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DeKalb County visitor's bureau 'significantly underfunded'

2018 DCCVB annual report celebrates highs, lows of ‘small but mighty’ group

Debbie Armstrong, executive director of DeKalb County Convention and Visitors Bureau makes a presentation during a City Council Meeting Monday November 26 in DeKalb.
Debbie Armstrong, executive director of DeKalb County Convention and Visitors Bureau makes a presentation during a City Council Meeting Monday November 26 in DeKalb.

Note to readers: This story has been corrected to reflect that DeKalb County does not have home rule status.

DeKALB – Debbie Armstrong, executive director of the DeKalb County Convention and Visitors Bureau, said her organization is “drastically underfunded,” because of the city's home-rule authority that allows it to spend hotel tax revenue as it pleases.

Armstrong has compared her group to the state and national average invested with certified destination marketing organizations. She presented the DeKalb City Council with her organization’s 2018 annual report Monday, saying her organization is “small but mighty.”

In total, visitors to DeKalb County spent $98.8 million in 2017, up 5.5 percent from 2016. Since the bureau became certified in 2009, revenue from visitor spending has risen by $33 million, according to the annual report.

“If there is a single factor holding the DCCVB back from producing the kind of impact its stakeholders want, need and expect, it is that the bureau is significantly underfunded for the job at hand and for the competition surrounding them,” Geist said in comments read by Armstrong during the presentation.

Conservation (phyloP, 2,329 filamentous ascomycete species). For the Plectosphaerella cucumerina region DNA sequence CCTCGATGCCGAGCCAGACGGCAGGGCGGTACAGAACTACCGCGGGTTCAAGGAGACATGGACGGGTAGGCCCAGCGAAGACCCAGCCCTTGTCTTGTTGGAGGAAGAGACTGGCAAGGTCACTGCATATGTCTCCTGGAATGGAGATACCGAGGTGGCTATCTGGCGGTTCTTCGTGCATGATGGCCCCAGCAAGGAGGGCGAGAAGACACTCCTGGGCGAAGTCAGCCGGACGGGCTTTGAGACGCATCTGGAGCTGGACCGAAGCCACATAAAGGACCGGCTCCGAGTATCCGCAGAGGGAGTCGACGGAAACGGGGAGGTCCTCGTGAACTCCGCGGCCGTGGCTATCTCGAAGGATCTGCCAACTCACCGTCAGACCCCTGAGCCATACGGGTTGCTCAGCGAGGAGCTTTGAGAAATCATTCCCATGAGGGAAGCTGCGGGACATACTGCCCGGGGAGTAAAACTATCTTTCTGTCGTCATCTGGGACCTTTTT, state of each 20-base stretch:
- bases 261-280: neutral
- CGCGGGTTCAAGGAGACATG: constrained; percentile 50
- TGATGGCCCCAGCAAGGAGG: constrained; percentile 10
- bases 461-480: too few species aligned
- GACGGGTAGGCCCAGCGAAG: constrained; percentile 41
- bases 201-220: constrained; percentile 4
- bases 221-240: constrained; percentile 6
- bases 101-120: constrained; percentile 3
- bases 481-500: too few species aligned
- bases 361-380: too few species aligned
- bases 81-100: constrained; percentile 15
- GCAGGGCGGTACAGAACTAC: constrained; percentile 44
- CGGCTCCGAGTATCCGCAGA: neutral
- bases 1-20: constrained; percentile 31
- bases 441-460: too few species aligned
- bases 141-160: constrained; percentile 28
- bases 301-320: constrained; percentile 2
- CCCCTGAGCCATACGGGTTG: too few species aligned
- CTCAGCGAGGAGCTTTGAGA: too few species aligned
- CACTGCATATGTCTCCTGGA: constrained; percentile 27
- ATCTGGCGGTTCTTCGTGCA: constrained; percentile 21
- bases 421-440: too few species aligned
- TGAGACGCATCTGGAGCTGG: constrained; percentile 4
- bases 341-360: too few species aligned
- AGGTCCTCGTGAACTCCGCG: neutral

The visitors bureau’s organization assessment included remarks from Bill Geist of DMOproz, a marketing and tourism consulting agency based in Madison, Wisconsin.

According to Article VII of the Illinois Constitution, home-rule regulations – which went into effect in 1971 – allow governing municipalities to have local control over day-to-day operations, including how to regulate tax money to local organizations such as a convention and visitors bureau. DeKalb is regulated by home rule automatically because the population is more than 25,000.

In 2017, the DCCVB received $7 million in state tax receipts, up 11 percent from 2016, and $1.6 million in local tax receipts, up about 6 percent. The return on investment data is from 2017 because the figures do not come available until after the fiscal year, Armstrong said.

In 2017, revenue from hotel sales tax totaled $558,000 combined from DeKalb and Sycamore. Armstrong noted that Sandwich’s revenue from hotel taxes was not included in the presentation because of the way its fiscal year operates.

“That’s visitors that have come to this area and spent their money at our businesses and keep them thriving,” Armstrong said.

Armstrong said that getting a certified visitors bureau in 2009 for the county has positively affected tourism dollars.

“We became certified in 2011, and our first matching grant, which comes from investment locally and a matching grant from the state, you can see the impact we’ve had,” Armstrong said.

Initiatives put forward in 2018 for the DCCVB included print, web and social media marketing efforts, a new marketing program called Bold Spirits of DeKalb County, which Armstrong said “has grown into quite a partnership.”

“These are folks contributing and investing with the CVB on their own because they’ve seen such a return on investment of marketing and promotion we’re doing on their behalf,” Armstrong said.

Revenue from media coverage in 2017 totaled $9,100.

The DCCVB had a total operating 2018 budget of $161,401.

“For the first time ever, we now have two full-time employees,” Armstrong said. “We are going to do more tour groups, more trade shows and work on marketing programs to get more private money.”

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